Perhaps like a Hollywood studio who has a great actor needing a great script, for my next novel, I already had an interesting character needing a ‘home’:
Bree, from A Crown of Blood and Honour.
I didn’t really know her that well in the first series – except that I didn’t like her very much but, as the story progressed, I began to have some grudging respect for her. She was 12 years old when I banished her to the north of Scotland to spend time with her aunt, the dowager Queen Margaret. Bree’s fascinating and, true to her nature, she’s been bugging me since I finished the first series. She’s now a young woman but for the good part of three years she’s been calling out to me: oi, hey you! You, author. C’m here. I haven’t finished with you yet.
I also had an amazing story background to set a new novel. 1066 – the Battle of Hastings and all the drama involved. In preparation for The Crown of Blood and Honour, I’d done quite a bit of research on the characters who feature in this world-changing event. The fights and dramas would put any reality telly series to shame. It was all so fascinating and I knew back then that I would love a chance one day to dig into that bit of history.
But even having a clearly defined beginning, middle, climax and ending of the real history wasn’t going to be enough for a brand new novel. I needed to find my character’s object of desire – the thing that she wants the most in her life at this time. And, being the good writer that I am, I needed to completely stuff up any chance for her of getting to that goal. That’s my story.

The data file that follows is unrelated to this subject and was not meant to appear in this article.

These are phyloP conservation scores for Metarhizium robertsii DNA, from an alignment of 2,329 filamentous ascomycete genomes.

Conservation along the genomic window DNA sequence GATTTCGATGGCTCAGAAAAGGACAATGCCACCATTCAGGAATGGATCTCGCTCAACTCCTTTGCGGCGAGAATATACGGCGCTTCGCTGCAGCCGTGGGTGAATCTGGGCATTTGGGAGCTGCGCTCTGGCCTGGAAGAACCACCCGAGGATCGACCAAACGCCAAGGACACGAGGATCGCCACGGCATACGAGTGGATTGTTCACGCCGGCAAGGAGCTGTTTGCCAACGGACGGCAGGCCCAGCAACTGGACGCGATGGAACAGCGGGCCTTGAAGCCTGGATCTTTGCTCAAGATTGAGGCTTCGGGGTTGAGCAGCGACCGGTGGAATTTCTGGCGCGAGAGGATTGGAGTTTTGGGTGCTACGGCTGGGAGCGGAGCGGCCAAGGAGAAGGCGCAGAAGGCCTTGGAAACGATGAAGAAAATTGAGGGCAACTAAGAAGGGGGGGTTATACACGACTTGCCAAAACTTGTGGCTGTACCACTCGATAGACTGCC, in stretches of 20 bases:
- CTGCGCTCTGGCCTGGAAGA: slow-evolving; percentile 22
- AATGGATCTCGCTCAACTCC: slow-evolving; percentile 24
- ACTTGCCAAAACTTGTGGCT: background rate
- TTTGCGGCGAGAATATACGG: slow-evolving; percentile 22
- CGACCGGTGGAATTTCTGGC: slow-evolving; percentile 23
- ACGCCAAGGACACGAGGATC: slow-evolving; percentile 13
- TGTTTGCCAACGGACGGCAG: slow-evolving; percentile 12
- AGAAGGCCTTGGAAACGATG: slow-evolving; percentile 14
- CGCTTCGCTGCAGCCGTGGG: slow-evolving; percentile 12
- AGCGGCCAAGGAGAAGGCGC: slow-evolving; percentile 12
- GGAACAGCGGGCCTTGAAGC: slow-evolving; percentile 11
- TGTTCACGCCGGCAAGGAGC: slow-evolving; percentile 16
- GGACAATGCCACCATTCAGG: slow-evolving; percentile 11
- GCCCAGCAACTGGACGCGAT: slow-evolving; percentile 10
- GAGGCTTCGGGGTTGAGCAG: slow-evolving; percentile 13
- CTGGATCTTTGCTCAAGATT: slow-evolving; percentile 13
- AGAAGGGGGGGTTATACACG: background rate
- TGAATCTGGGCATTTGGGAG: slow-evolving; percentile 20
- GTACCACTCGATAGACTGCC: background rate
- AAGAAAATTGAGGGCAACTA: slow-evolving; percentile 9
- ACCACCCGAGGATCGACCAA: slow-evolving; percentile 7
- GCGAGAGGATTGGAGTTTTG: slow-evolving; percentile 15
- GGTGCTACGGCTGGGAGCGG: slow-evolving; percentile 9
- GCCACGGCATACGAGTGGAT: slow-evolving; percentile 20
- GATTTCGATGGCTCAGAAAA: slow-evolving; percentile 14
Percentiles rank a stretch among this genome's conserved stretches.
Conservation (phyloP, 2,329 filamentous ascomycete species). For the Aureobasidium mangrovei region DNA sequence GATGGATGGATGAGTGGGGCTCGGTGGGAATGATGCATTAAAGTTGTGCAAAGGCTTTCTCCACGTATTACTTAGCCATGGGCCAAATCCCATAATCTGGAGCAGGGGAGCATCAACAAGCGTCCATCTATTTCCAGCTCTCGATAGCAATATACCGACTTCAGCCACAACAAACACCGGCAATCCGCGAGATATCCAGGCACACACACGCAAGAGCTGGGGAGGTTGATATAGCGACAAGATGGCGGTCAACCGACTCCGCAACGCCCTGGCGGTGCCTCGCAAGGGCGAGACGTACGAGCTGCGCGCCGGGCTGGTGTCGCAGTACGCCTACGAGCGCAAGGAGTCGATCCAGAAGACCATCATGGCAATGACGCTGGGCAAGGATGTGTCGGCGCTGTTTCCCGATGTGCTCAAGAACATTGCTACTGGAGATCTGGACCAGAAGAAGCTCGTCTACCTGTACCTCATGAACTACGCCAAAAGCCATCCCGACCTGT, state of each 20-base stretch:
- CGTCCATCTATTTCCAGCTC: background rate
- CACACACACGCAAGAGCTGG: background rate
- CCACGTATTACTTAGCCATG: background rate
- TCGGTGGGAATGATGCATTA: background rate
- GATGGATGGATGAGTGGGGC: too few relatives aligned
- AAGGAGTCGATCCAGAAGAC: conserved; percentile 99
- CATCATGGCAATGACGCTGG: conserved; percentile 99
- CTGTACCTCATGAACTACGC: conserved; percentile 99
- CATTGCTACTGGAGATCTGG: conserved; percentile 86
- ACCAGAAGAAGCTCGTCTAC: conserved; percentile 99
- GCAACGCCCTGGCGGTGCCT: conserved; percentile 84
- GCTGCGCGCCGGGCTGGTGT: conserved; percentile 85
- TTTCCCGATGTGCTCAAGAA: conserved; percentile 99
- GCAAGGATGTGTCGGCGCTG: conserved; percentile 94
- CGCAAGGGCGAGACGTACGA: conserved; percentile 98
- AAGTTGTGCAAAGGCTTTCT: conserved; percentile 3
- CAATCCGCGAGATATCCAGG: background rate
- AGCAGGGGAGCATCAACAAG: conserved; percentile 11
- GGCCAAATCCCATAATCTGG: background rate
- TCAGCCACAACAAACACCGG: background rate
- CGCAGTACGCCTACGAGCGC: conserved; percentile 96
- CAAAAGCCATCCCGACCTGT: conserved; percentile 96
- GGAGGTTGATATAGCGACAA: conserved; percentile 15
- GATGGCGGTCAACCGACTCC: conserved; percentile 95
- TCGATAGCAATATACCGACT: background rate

On my canvas, the historical facts of the lead up to the Battle of Hastings, the battle itself and its aftermath, are my background. The details of the picture are made by my fictional characters and their adventures. I don’t think it matters when or where you set a story: 1066, 1840, 2085; Russia, New Zealand, Norway, America. What matters to the reader is the character: what they want, what they are prepared to do to get that which they want, how they behave along the way. We have a Māori whakataukī (proverb) which asks this question: He aha te mea nui i te ao? What is the greatest thing in the world.
The answer: He tangata, he tangata, he tangata. (It is people, people, people).
It is the same for any story: it is the people who make us care enough to keep reading.
So, to my advice about how to find a new story: it all boils down to the questions you ask.
Coming up with a ‘good story’ means asking questions that will put a toddler to shame. To my students, I’m sure I make it sound so simple. ‘All you need to do,’ I start, standing confidently at the front of the class, ‘is to ask a question.’ In disbelief, they stare. ‘And then ask another. And another.’ They are unconvinced, so I go to the white board and write this:
Start with “What if…?”
• What if all the adults disappeared? (Gone)
• What if there was a school for wizards and witches right in the middle of England? (Harry Potter series)
• What if Shakespeare kept writing the story of Macbeth? (Crown of Blood and Honour series)
• What if ghosts thought WE were haunting them? (Boo Hoo – a play by me)
• What if the principal burst through this door right now holding the bloody hand of a corpse? (for some reason this one appeals to them…)
Sometimes, as a warm up, I will get them to ask one ‘What if?’ question and then write all the possible answers around the question. As fast as they can. Without censorship. Silly is ok. After five minutes, I make them swap their paper with someone and read that person’s notes, selecting ONE answer before handing the paper back. Now the students have the bare outline of a new story. We usually end up having some really funny stories, vignettes which would make Spike Milligan and Roald Dahl proud.
But the answer(s) to that question will only get you so far. It might get you a very basic sketch: the mountains in the distance, where the sky comes in, if there is a river or a forest or a house in the foreground. Probably only in black and white, without depth or shade or any interesting detail.